[MARMAM] New publications of Toxoplasma in pinnipeds in Antarctica

Silje-Kristin Jensen skj3 at st-andrews.ac.uk
Wed Aug 22 13:10:44 PDT 2012


Dear MARMAM readers

We are pleased to announce two publications regarding the parasite *Toxoplasma
gondii* in pinnipeds in Antarctica.

Short summary of the two papers:

*Toxoplasma: a Cat-parasite in seals from Antarctica*

*
*

*Toxoplasma gondii* is a protozoan parasite that causes the disease
toxoplasmosis which is considered dangerous for pregnant women who have not
had the disease before, or people with weakened immune systems. *Toxoplasma
*is known worldwide and has also been part of the reason for increased
mortality among sea otters in the United States. Members of the cat family
are definitive hosts for this parasite, and play a key role in the
epidemiology. *Toxoplasma *may be transmitted through food or water
contaminated with oocysts (the resistant form of the parasite) from cat
faeces, or via ingestion of infected meat with resting parasites in tissue
cysts.


Despite extensive worldwide surveillance in populations of both people and
wildlife, little is known about *Toxoplasma gondii* ecology in the
Antarctic region. Two recent studies, performed by scientists at the Norwegian
School of Veterinary Science, The Sea Mammal Research Unit, the British
Antarctic Survey and at the SALUVET group from Complutense University of
Madrid in Spain, have investigated the presence of this parasite in
Antarctic marine mammals. Different animal species, true seals and eared
seals, from different locations were examined. In both studies, antibodies
against *T. gondii* were found mainly in Weddell seals and Southern
elephant seals whereas a small percentage of Antarctic fur seals were
positive. Although antibodies have been found in seals in several studies
from the arctic and worldwide, these studies are the first to document the
presence of antibodies in seals from Antarctica.


The study led by Pedraza-Díaz concluded that the differences observed
between the animal species could be due to their different distribution and
migratory ranges as well as their feeding habits. There is no wild felid
fauna in Antarctica and in 1991 the Madrid Protocol on Environmental
Protection to the Antarctic banned all introduced species, including cats,
from the Antarctic to protect the native wildlife from introduced
diseases. However, felids are present in the sub-Antarctic regions, areas
within the normal distribution range of the animal species analysed here.
High seroprevalence values have been reported in feral cats in the
Kerguelen archipelago in the Sub-Antarctic region. Therefore exposure to *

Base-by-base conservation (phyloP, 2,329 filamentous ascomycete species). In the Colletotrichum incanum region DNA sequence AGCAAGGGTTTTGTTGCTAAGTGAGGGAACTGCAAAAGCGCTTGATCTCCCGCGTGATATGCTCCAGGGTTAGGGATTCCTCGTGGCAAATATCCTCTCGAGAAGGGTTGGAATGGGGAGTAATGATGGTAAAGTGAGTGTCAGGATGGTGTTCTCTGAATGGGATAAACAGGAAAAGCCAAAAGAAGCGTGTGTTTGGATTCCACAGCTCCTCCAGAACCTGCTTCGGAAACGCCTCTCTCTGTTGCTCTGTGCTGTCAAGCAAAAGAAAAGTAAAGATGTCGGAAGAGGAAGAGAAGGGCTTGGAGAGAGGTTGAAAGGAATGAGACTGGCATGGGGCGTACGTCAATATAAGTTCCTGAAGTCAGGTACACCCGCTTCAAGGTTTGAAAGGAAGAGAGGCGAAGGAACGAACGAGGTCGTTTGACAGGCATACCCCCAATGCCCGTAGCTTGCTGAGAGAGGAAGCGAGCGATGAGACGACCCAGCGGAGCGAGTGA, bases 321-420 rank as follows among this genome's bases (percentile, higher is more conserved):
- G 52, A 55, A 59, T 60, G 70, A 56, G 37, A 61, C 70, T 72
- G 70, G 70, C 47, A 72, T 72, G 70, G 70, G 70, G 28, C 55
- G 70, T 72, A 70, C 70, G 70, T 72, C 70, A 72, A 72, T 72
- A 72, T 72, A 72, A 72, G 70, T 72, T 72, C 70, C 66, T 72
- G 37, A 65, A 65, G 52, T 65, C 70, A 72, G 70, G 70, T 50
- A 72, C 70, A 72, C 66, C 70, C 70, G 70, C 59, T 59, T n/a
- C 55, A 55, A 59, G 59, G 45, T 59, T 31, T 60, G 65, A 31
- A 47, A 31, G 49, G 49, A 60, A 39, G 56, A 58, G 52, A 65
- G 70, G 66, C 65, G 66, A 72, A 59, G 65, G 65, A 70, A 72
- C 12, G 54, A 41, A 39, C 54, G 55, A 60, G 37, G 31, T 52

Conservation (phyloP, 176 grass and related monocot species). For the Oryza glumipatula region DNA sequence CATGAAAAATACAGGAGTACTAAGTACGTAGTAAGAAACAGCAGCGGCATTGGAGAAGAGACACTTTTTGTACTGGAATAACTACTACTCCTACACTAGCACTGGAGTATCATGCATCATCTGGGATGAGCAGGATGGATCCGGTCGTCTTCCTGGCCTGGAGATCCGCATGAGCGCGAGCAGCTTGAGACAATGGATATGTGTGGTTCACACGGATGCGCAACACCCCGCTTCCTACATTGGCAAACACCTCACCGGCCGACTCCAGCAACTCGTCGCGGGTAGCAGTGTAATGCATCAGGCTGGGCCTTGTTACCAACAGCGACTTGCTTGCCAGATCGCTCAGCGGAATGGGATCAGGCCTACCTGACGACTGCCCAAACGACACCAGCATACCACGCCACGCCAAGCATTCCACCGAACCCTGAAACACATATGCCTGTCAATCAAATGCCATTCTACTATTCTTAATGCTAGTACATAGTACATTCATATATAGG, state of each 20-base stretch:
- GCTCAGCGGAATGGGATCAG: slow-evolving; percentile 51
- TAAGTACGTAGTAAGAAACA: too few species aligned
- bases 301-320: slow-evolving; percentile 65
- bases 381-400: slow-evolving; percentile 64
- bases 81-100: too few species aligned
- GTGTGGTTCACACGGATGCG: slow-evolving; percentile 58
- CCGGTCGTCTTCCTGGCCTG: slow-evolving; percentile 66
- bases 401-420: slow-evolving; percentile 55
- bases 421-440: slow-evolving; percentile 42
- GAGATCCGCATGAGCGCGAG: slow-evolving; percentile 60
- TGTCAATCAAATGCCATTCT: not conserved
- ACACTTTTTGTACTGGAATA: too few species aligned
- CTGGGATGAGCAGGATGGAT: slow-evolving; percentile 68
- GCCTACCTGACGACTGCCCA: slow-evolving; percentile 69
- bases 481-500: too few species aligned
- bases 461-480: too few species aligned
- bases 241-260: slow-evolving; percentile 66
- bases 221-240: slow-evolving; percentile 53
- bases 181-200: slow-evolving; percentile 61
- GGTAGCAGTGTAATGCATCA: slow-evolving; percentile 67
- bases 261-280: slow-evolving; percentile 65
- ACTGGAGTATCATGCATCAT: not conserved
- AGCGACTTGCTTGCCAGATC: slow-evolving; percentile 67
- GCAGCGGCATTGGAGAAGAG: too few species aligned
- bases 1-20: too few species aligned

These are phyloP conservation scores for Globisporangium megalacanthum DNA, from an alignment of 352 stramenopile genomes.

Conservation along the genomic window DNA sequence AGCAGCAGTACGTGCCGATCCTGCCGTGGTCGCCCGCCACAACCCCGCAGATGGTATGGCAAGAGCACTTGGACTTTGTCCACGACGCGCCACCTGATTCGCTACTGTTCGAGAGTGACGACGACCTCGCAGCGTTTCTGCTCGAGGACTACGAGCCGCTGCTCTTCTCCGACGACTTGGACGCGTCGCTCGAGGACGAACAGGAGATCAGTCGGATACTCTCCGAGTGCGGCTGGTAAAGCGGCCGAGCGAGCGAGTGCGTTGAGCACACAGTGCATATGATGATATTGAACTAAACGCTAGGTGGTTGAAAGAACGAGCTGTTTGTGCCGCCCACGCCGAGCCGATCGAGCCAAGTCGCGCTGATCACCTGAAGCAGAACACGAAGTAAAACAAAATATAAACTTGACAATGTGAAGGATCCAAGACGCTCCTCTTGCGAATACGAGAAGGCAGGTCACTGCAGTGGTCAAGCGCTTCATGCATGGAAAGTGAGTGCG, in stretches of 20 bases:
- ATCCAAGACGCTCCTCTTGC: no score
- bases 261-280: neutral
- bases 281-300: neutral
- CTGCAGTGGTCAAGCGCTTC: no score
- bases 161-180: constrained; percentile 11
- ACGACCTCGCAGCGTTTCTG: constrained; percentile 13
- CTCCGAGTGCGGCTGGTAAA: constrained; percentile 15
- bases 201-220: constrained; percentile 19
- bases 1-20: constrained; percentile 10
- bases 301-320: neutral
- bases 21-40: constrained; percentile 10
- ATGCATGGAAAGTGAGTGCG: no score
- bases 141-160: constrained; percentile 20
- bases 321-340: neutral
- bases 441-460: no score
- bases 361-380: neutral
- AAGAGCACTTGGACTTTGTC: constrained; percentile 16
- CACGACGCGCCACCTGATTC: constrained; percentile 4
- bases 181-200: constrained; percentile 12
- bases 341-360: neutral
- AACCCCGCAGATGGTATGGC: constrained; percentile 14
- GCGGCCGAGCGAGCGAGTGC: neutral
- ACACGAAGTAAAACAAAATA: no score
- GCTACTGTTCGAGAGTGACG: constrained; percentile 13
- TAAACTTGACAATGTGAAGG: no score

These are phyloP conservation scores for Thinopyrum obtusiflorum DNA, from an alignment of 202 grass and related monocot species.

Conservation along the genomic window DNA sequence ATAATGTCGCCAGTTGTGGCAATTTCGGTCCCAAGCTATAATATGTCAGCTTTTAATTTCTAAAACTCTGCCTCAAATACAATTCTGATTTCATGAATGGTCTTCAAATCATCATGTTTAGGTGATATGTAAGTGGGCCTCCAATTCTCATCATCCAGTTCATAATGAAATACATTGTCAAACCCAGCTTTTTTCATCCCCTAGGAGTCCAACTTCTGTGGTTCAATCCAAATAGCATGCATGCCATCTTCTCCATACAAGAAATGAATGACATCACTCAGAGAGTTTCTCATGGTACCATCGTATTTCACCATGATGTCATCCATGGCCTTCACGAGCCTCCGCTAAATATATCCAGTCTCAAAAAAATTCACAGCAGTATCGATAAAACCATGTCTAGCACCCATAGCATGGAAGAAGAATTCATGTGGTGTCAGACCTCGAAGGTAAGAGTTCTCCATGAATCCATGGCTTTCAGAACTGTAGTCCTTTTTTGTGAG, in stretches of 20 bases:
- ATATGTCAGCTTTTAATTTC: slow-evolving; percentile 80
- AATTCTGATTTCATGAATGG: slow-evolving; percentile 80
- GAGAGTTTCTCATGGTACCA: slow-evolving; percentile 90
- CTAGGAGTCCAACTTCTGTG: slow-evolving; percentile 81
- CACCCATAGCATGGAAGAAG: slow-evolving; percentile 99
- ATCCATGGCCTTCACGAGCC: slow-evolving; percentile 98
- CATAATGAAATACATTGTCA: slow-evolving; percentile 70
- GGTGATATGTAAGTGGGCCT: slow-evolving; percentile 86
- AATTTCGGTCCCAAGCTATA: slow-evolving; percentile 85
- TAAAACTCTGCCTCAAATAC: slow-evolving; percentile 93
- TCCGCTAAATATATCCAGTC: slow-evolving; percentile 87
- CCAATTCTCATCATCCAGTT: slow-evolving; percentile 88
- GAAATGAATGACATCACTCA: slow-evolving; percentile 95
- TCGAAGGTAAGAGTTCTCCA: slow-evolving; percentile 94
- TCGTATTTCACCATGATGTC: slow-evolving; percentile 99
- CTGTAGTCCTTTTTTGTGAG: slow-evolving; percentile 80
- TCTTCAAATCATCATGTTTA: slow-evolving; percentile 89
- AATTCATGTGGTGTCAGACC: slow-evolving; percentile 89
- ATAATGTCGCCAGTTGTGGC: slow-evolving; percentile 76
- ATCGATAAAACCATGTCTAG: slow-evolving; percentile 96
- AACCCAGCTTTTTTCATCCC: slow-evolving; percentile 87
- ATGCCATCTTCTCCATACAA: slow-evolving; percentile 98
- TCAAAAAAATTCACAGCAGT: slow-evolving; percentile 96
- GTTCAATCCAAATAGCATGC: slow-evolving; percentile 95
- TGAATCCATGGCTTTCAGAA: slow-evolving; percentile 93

Toxoplasma* might have occurred outside Antarctica. This agrees with the
higher detection rates in Southern elephant seals and Weddell seals found
here, which show wider distribution and migratory ranges.


Survival of infectious *Toxoplasma *oocysts in seawater has previously been
demonstrated, suggesting that the oocysts can survive in the marine
ecosystem of Antarctica. Since seal don’t drink water, contact through diet
is the best way of explaining the exposure. When oocysts of the parasite
come in contact with water, molluscs like shellfish, can filter these
oocysts and possibly infect the animals that eat them. At least that was
the conclusion from scientists in the United States who worked with sea
otter mortality due to toxoplasmosis. In addition, recent studies in which
anchovies were experimentally exposed to *Toxoplasma* oocysts have
indicated that migratory filter feeder fish may play a role in the
transmission of *T. gondii* in the marine environment.

Macquarie Island is an island known for sealing, science and tourism. Feral
cats have been known to inhabit the island since 1820s and have been
eradicated since the late 1990s. Little is known about the marine pathway
of Toxoplasma, and Jensen and her team suggest a marine pathway of *
Toxoplasma* oocysts. Although the presence of *Toxoplasma* has not been
investigated in the feral cats on Macquarie Island there is a possibility
that oocysts have found their way from the island across the Antarctic
conveyor belt and to Hutton Cliff where Weddell seals forage. Jensen has
suggested a similar transmission for the Arctic ecosystem in a previous
study where she found polar bear, ringed and bearded seals to be exposed to
Toxoplasma.

These findings are very interesting and show how little we know about the
presence and transmission of *T. gondii *in the marine ecosystem. Further
studies are needed to provide additional information regarding how *T
gondii *may affect the Antarctic fauna.


References:


*Jensen, S.K*., Nymo, I.H., Forcada, J., Godfroid, J., Hall, A. (2012).
Prevalence of *Toxoplasma gondii* antibodies in pinnipeds from
Antarctica.Veterinary Record doi:10.1136/vr.100848

http://veterinaryrecord.bmj.com/content/early/2012/07/31/vr.100848.extract


*Rengifo-Herrera, C*., Ortega-Mora, L.M., Álvarez-García, G.,
Gómez-Bautista, M., García-Párraga, D., García-Peña, F.J., Pedraza-Díaz, S.
(2012), Detection of T*oxoplasma gondii* antibodies in Antarctic pinnipeds.
Veterinary Parasitology doi: 10.1016/j.vetpar.2012.05.020

http://dx.doi.org/10.1016/j.vetpar.2012.05.020


For any questions or pdf requests please email:
Silje-Kristin Jensen: skj3 at st-andrews.ac.uk
Susana Pedraza Díaz: spedraza at vet.ucm.es

Cheers
Silje-Kristin Jensen and Susana Pedraza Díaz
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